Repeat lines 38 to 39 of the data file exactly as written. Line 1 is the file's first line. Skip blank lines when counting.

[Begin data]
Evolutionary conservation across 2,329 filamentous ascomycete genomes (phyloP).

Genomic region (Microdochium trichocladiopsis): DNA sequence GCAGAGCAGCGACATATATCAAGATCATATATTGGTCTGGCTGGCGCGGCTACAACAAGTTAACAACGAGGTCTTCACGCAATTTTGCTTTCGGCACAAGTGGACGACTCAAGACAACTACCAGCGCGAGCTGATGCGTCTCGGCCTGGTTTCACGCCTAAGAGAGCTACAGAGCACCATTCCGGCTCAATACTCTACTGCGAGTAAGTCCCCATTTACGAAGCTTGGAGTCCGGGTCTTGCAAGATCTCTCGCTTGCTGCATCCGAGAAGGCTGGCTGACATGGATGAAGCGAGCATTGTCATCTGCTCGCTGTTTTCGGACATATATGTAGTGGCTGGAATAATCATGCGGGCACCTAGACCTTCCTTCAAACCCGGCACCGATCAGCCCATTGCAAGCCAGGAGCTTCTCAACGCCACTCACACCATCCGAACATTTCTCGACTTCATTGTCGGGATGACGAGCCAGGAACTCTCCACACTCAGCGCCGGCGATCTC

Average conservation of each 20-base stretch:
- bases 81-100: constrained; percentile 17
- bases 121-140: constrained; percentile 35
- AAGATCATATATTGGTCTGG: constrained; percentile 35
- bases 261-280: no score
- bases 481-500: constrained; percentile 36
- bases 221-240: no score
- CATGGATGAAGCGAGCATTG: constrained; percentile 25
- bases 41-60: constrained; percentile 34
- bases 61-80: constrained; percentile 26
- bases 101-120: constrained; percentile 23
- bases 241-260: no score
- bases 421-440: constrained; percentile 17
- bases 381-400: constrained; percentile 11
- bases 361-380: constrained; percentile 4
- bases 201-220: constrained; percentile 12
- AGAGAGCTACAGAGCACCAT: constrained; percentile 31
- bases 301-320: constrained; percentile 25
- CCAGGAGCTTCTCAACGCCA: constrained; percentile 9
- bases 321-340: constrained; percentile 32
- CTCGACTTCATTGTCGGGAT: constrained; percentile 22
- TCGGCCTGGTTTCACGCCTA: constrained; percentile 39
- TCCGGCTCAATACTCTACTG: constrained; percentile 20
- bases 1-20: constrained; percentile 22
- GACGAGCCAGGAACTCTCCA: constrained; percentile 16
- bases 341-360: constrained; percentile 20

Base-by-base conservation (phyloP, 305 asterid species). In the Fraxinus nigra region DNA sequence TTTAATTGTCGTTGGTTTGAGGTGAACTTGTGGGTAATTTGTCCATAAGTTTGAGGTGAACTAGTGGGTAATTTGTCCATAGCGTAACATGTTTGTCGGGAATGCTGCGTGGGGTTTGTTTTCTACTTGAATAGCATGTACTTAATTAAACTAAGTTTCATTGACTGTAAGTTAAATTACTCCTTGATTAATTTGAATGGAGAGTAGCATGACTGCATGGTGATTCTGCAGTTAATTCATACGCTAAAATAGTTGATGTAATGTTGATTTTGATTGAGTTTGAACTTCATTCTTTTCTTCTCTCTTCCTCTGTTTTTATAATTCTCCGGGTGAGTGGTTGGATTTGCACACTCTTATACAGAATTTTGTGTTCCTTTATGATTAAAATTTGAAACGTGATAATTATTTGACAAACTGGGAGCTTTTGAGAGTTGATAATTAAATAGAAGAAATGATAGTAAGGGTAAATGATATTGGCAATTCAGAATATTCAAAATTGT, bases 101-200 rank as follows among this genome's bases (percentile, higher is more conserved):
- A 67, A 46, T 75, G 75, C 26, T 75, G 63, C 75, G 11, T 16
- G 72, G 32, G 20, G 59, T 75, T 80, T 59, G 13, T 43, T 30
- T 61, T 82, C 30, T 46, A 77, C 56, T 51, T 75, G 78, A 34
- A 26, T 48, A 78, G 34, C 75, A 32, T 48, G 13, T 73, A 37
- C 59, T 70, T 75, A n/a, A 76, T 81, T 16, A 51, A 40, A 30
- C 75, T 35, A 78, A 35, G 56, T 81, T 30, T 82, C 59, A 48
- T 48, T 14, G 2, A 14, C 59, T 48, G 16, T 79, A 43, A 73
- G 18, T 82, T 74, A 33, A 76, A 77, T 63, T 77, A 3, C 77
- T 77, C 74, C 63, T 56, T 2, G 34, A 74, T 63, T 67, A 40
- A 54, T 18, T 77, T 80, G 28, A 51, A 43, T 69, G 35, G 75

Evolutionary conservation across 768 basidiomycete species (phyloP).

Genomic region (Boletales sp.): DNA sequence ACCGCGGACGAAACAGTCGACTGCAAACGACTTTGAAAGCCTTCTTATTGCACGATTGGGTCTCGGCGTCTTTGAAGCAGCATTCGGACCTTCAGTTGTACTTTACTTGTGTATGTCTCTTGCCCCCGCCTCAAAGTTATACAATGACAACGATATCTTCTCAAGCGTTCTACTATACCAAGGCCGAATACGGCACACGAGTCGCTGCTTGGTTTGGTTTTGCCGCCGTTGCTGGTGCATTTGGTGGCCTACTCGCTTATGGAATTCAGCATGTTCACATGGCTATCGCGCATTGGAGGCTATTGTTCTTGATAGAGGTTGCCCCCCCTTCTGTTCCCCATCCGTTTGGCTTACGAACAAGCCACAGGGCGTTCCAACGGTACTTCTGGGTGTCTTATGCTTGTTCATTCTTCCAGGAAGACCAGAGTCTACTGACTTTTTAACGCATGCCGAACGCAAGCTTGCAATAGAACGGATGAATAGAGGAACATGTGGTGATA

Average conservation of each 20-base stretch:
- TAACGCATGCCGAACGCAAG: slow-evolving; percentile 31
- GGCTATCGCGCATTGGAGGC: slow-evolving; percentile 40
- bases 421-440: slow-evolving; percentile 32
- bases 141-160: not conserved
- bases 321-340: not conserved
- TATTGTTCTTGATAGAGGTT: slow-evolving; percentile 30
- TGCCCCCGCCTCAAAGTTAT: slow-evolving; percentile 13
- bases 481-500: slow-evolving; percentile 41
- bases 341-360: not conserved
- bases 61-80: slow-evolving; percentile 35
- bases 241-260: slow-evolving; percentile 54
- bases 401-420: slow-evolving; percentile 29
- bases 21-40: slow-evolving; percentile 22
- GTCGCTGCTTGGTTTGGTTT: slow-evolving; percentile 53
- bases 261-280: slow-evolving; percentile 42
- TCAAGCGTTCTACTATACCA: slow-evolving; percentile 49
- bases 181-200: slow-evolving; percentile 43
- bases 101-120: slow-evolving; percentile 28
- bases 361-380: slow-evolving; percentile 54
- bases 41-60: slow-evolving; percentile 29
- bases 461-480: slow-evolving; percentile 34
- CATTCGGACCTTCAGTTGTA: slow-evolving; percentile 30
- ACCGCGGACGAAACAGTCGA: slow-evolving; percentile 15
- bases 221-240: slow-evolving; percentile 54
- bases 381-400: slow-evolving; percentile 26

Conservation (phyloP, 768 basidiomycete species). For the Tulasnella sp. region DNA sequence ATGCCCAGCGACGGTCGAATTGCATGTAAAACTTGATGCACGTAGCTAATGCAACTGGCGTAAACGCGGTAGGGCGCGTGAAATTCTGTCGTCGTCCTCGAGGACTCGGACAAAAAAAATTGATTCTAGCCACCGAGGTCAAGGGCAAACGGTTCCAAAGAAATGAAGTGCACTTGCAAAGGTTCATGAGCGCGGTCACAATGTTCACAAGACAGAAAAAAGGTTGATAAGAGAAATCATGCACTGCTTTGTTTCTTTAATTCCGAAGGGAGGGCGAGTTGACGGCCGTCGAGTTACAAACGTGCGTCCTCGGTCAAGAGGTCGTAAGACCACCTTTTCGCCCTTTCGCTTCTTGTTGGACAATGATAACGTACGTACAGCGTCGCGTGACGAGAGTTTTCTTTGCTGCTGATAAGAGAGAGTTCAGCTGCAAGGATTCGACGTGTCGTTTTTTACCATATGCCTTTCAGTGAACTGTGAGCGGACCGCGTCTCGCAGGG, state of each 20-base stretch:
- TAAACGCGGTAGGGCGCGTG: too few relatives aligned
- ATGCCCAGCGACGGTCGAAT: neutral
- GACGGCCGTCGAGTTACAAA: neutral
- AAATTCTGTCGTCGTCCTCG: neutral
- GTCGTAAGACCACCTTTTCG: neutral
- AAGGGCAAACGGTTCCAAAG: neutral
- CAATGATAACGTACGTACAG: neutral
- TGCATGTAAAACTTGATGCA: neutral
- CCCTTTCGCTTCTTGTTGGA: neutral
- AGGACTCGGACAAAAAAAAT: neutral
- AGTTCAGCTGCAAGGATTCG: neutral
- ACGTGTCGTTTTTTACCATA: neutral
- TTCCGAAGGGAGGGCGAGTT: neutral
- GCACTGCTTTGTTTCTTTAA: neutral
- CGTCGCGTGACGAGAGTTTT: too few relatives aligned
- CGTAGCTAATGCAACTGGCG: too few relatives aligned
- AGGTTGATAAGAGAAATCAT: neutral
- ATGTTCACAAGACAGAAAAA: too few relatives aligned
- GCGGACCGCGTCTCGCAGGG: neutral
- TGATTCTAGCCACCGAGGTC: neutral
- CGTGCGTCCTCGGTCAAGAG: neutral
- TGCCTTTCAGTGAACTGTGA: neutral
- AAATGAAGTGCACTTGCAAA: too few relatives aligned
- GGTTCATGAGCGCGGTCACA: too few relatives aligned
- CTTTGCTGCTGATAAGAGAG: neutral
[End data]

- T 77, C 74, C 63, T 56, T 2, G 34, A 74, T 63, T 67, A 40
- A 54, T 18, T 77, T 80, G 28, A 51, A 43, T 69, G 35, G 75